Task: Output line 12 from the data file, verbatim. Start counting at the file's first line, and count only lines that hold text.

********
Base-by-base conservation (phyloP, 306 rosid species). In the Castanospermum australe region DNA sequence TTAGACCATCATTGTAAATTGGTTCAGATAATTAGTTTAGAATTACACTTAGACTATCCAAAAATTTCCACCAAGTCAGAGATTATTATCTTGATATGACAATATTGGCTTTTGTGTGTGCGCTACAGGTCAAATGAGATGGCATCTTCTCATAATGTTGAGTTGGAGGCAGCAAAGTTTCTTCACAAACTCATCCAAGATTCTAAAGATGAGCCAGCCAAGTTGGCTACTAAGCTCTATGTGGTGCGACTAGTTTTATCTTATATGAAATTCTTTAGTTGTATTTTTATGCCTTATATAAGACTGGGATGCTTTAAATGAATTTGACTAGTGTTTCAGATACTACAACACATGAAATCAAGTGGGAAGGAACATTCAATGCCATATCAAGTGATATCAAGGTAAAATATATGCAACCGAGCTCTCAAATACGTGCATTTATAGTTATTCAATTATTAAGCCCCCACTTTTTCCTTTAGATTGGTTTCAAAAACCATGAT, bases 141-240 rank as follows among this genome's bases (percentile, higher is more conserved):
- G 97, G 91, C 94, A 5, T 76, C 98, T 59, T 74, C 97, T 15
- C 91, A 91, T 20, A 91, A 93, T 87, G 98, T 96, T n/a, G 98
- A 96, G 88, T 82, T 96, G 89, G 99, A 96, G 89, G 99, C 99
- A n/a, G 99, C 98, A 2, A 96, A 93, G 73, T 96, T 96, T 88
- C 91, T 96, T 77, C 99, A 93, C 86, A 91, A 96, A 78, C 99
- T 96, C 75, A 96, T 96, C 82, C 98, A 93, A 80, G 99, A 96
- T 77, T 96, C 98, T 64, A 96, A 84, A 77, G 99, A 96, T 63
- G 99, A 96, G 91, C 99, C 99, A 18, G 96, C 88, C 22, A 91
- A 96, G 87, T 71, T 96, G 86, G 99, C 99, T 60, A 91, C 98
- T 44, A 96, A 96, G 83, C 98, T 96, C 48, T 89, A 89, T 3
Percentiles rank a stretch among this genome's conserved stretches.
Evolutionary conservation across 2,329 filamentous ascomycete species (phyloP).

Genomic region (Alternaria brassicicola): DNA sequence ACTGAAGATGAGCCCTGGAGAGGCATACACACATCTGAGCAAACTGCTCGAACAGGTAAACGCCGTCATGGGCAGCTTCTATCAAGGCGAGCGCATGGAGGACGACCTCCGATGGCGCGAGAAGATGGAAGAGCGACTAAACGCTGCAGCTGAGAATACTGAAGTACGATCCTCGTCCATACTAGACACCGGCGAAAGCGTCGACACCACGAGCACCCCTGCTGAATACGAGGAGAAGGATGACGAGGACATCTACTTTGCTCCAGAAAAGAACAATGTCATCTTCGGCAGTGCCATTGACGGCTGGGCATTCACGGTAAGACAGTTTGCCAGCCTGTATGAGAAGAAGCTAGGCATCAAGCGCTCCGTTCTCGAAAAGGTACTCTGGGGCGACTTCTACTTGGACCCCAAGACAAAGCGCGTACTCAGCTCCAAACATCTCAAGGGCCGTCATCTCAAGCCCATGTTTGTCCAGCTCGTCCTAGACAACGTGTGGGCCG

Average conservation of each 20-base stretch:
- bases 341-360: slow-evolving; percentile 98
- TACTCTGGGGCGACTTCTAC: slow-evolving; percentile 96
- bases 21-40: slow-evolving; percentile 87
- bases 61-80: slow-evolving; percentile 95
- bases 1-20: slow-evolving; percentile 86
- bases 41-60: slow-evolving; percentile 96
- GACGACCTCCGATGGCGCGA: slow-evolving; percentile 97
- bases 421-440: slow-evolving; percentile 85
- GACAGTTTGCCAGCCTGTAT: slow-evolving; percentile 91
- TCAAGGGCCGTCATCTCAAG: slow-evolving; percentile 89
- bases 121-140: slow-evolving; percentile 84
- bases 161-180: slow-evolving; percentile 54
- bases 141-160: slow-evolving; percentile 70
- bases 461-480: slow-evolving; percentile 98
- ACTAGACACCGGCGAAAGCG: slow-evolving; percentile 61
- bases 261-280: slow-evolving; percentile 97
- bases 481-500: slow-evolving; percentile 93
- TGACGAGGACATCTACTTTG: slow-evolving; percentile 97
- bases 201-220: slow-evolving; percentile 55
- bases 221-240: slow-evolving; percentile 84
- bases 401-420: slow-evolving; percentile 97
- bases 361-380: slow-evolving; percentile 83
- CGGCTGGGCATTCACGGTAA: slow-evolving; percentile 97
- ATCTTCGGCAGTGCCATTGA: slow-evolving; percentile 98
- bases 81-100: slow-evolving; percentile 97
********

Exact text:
Percentiles rank a stretch among this genome's conserved stretches.